First of all, let me say that in the paragraphs that follow, my main concern really isn’t about the masks per se. It’s more about the critical process of thinking through things biblically and discerning what Christian love looks like in times of discord. Personally, I don’t know of anyone who actually enjoys wearing a mask. I miss seeing smiles, hearing people speak with unmuffled voices and enjoying the richness of full facial expressions. Preaching to people wearing masks is like speaking to a group of faceless eyes made worse with sunglasses. (No offence intended, of course, you’re simply doing what you’ve been told.) Like many of you, I’ve seen and read the varied opinions on both sides of the great divide as to the effectiveness of masks to mitigate the disease. The internet is loaded with contrary medical opinions. Masks will often determine whether a person does or doesn’t attend worship—on both sides. Then, there are those who leave one church for another church with the preferred mask policy…suggesting that the commitment to the local church is only mask-deep. It all comes down to the mask—to wear, or not to wear.

So, here’s how I’ve processed this with the Scripture. First, I have to go back to what the Bible does and doesn’t say. There is nowhere in Scripture that prescribes or prohibits the wearing of masks. Compare that to…say…singing in worship. Singing is commanded repeatedly in the worship gathering of God’s people. So…we sing. When the Persian government prohibited prayer in the days of the prophet Daniel, Daniel still got down on his knees and prayed (Dan 6:10) in violation of state orders. Why? Because the Bible commands prayers be offered to God. This is the first step—to differentiate between biblical and non-biblical directives. Where there is no explicit prescription or prohibition, then Romans 13:1-2 comes into play—we submit as best as possible to the authorities over us regardless of our personal beliefs on the matter. So…I wear the mask that I don’t really want to wear.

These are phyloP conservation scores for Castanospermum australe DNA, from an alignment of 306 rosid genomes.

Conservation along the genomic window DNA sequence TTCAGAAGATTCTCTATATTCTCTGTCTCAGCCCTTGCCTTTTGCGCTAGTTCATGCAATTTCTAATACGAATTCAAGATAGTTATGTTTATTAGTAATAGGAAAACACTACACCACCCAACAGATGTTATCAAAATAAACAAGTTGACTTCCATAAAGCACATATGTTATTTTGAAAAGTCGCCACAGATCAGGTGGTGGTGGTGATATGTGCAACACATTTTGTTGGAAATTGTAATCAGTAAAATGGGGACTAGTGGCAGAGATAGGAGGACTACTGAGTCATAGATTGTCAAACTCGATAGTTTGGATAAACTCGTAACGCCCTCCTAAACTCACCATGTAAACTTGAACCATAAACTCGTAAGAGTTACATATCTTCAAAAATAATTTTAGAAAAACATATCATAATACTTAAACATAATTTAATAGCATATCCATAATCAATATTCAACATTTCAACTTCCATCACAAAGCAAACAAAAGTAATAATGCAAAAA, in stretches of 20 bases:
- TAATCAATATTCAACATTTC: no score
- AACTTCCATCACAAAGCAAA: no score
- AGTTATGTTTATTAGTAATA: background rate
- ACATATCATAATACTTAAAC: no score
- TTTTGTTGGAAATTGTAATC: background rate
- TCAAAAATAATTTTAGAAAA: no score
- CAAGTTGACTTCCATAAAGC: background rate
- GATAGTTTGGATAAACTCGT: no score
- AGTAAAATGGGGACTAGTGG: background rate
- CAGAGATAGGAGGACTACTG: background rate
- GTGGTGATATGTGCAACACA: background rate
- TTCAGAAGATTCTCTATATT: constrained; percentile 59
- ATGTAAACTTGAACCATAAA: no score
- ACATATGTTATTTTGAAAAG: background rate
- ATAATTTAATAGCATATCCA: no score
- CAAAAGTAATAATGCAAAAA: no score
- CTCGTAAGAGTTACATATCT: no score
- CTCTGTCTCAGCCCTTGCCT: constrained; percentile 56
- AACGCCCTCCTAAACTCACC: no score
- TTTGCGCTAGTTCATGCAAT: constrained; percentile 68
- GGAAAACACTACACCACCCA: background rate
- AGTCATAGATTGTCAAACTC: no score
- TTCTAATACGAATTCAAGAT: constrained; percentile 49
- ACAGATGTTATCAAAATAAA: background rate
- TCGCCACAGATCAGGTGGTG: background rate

Second, I have to consider the principle of love. Paul was no stranger to differences of opinion in the church—eating meat offered to idols, kosher versus non-kosher and keeping/not keeping the Jewish ritual calendar (Rom 14). For some people in Paul’s day, the issue was black and white. For others (like Paul), there was freedom in Christ (Rom 14:14). At the end of the day, Paul taught the principle of deferring to one another in love (Rom 14:15). For example, if I believe that I’m free to eat any kind of meat—like pork—and I invite a Jewish family over for dinner, I will intentionally choose a menu that is sensitive to the Jewish conscience. Translating this to our day, if I believe that masks are ineffective, yet I’m invited to a house where the family is extremely sensitive to the spread of COVID, then I will wear a mask or whatever I need to honor their conscientious beliefs on the matter. It’s an expression of humble love that considers the interests of others above my own (Phil 2:2).

Mind you, on the flip side, I don’t believe one person’s convictions on these debatable matters should be leveraged to coerce conformity to his/her view. That too, would be a violation of the others-focus that defines Christian love. Regardless of where one finds themselves on the great mask-divide, consideration for the interest of the other person is paramount.

Third, the New Testament passionately contends for the unity of the church family (e.g. the first thing that Paul addresses in the troubled church in Corinth was not their faulty view of the resurrection, but their divisions—see 1 Corinthians 1:10-11). In the words of Paul, we must be “eager to maintain the unity of the Spirit in the bond of peace” (Eph 4:3). This commitment to practice Christian unity is actualized in the local church family (as it was for the church in Corinth). A failure to commit to the local church family because of a mask, is a failure to commit to the unity of the church family…straight and simple.

Above all, we must remember that we are to love one another as Christ loved us. We, the church, are a diverse group—some would even say a motley crew—lovingly embraced by a gracious and patient God. If this is how God loves us, then let us strive to love one another in the same manner…regardless of our personal convictions about the wearing of masks. May God strengthen our resolve to love in these conflicted times.

(Originally posted 2020)

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